They are not calendaring and scheduling systems though.

Re:Sounds new to me (1)

subreality (157447) | more than 5 years ago | (#27119075)

They are not calendaring and scheduling systems though.

Of course not. I don't think that adds enough novelty to deserve a patent, any more than adding "... on the internet" should make recycled business plans patentable.

Re:Sounds new to me (1)

iamacat (583406) | more than 5 years ago | (#27118593)

I don't know of any existing products with this functionality.

You must have never tried /usr/games/adventure. Collosial caves were typically closed until 5 pm or so.

It's a brilliant tactical move, really (5, Insightful)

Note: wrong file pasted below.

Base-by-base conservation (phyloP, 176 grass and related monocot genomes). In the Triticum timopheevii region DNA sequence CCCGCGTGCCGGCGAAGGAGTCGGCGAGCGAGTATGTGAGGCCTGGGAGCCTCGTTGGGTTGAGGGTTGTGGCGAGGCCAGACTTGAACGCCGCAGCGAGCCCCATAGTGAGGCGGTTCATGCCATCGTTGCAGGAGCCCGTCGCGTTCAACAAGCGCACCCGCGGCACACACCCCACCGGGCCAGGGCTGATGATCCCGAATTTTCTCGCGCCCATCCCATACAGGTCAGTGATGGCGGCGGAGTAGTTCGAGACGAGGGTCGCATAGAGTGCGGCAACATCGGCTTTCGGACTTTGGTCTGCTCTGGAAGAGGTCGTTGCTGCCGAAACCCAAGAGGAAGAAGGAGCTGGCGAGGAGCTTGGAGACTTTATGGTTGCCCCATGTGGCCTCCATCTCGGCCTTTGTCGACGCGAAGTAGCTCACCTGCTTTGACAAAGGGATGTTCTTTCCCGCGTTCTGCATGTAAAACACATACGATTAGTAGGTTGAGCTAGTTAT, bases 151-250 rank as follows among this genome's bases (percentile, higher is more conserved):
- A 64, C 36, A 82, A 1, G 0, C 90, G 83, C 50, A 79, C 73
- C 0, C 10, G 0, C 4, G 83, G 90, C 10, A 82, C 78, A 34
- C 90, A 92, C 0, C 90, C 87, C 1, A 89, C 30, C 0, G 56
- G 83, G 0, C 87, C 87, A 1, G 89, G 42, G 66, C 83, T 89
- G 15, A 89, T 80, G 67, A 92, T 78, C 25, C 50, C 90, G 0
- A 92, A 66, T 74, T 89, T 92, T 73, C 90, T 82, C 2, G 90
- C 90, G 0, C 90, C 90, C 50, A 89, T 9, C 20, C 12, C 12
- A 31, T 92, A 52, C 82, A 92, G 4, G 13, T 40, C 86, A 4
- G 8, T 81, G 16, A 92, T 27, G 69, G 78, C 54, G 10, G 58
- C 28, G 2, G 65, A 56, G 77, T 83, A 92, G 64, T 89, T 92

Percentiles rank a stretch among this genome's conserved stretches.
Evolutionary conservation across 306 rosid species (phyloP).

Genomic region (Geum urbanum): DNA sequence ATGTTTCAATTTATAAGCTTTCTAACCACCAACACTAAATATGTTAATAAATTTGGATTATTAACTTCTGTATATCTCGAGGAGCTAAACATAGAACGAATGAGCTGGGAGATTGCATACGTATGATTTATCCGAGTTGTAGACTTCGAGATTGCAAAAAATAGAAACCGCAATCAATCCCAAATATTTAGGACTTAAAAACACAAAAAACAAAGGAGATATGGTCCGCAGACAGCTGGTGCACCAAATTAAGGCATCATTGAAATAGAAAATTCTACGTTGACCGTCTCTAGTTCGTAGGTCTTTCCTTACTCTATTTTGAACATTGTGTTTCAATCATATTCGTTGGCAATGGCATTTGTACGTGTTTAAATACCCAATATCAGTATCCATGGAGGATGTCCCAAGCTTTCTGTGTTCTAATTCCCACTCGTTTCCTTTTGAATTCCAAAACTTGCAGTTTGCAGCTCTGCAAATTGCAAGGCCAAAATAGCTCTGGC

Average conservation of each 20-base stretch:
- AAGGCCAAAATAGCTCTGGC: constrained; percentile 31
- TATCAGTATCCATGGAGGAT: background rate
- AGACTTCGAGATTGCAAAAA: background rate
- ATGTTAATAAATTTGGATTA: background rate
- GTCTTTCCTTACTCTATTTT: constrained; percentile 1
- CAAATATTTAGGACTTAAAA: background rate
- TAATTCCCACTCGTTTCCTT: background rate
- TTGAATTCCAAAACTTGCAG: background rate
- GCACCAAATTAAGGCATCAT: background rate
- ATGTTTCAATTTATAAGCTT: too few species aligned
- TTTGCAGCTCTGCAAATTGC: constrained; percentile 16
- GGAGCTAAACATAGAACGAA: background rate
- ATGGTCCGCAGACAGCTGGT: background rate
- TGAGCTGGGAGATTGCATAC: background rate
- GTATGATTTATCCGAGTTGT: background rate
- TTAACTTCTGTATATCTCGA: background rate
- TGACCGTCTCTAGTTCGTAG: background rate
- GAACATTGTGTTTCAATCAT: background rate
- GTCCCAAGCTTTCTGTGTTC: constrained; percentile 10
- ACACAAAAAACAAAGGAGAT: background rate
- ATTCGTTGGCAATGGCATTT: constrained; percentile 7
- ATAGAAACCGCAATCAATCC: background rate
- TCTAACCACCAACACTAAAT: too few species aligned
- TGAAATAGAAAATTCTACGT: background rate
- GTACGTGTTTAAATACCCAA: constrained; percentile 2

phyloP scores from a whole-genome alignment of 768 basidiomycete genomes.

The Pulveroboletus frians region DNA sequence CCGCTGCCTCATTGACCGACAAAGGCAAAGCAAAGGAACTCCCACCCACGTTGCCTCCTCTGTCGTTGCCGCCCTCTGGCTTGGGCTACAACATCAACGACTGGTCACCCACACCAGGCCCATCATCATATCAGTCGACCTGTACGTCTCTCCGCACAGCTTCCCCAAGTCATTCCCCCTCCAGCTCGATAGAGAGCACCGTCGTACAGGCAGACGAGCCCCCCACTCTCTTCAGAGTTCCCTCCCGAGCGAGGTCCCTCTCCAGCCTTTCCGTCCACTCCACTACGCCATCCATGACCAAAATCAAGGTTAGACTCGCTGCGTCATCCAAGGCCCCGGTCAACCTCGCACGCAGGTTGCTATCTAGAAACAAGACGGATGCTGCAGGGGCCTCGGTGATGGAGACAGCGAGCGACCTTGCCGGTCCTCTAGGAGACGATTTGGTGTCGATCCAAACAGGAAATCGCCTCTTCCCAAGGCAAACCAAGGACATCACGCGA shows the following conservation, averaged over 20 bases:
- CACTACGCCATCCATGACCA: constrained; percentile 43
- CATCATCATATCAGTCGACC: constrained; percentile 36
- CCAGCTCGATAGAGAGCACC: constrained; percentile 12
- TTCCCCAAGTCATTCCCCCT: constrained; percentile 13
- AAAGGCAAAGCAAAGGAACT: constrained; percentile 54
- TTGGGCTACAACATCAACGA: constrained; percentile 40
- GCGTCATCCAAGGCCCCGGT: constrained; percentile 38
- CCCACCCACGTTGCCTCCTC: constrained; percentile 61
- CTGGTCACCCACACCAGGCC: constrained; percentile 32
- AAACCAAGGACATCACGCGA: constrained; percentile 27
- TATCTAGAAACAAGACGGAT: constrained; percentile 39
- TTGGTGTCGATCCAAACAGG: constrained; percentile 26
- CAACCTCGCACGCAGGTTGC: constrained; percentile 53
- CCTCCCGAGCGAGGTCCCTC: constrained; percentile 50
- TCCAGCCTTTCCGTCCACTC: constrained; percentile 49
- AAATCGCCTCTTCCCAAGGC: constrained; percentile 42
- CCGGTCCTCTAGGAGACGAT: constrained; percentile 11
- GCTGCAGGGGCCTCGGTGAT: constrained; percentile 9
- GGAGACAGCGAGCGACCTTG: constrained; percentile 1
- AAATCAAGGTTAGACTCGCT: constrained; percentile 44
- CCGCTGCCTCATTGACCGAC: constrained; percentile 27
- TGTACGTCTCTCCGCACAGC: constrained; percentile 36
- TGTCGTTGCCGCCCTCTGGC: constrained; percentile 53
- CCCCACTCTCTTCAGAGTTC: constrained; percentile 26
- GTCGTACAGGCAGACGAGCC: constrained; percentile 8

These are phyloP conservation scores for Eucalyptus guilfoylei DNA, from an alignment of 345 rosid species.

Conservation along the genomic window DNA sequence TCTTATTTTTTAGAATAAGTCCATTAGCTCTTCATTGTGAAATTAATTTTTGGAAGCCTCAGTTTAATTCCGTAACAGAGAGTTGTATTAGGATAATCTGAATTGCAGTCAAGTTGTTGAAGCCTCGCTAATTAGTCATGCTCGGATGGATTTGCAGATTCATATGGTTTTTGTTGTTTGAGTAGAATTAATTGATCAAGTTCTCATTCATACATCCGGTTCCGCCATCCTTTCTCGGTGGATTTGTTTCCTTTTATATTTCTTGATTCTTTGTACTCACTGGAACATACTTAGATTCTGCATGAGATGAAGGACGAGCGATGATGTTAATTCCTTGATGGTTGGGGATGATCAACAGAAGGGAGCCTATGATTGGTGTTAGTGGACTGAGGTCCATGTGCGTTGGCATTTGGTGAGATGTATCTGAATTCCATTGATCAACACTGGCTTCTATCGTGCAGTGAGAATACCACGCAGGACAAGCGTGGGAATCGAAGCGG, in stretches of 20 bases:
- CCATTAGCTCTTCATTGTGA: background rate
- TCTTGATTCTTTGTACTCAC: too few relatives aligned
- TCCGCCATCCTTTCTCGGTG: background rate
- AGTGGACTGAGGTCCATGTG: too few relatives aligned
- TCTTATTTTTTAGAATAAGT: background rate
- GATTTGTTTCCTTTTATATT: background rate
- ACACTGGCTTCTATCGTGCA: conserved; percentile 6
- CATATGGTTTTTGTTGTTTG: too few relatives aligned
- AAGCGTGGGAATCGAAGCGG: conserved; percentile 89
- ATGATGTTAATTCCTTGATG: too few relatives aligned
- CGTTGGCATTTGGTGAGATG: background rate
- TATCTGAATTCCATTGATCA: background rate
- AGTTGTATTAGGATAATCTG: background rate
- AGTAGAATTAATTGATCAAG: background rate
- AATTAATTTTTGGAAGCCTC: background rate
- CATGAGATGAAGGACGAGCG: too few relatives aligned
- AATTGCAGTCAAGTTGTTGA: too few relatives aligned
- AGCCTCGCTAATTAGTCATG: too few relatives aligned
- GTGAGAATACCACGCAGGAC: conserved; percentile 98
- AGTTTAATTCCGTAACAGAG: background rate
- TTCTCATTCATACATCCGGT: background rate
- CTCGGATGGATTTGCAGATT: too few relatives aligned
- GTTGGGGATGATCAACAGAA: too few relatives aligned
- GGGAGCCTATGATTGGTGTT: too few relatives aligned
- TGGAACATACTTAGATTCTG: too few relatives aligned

Anonymous Coward | more than 5 years ago | (#27117423)

If IBM patents meeting without Lotus Notes, and doesn't license it, then that means everyone will have to have meetings WITH Lotus Notes! Most companies don't have it, so now they'll need to license it.

yes... (1)

commodoresloat (172735) | more than 5 years ago | (#27117485)

It's a great strategy for undermining the efficiency of companies everywhere!

Re:yes... (1, Funny)

Anonymous Coward | more than 5 years ago | (#27117587)

Other companies. You really aren't thinking like a capitalist!

Re:It's a brilliant tactical move, really (1)

TheRaven64 (641858) | more than 5 years ago | (#27119565)

It won't work. As I recall, you are required to file a patent in the US within a year of inventing, and preventing Lotus Notes use was something that the Notes user interface team perfected - and brought to market - far more than a year ago.

Re:It's a brilliant tactical move, really (1)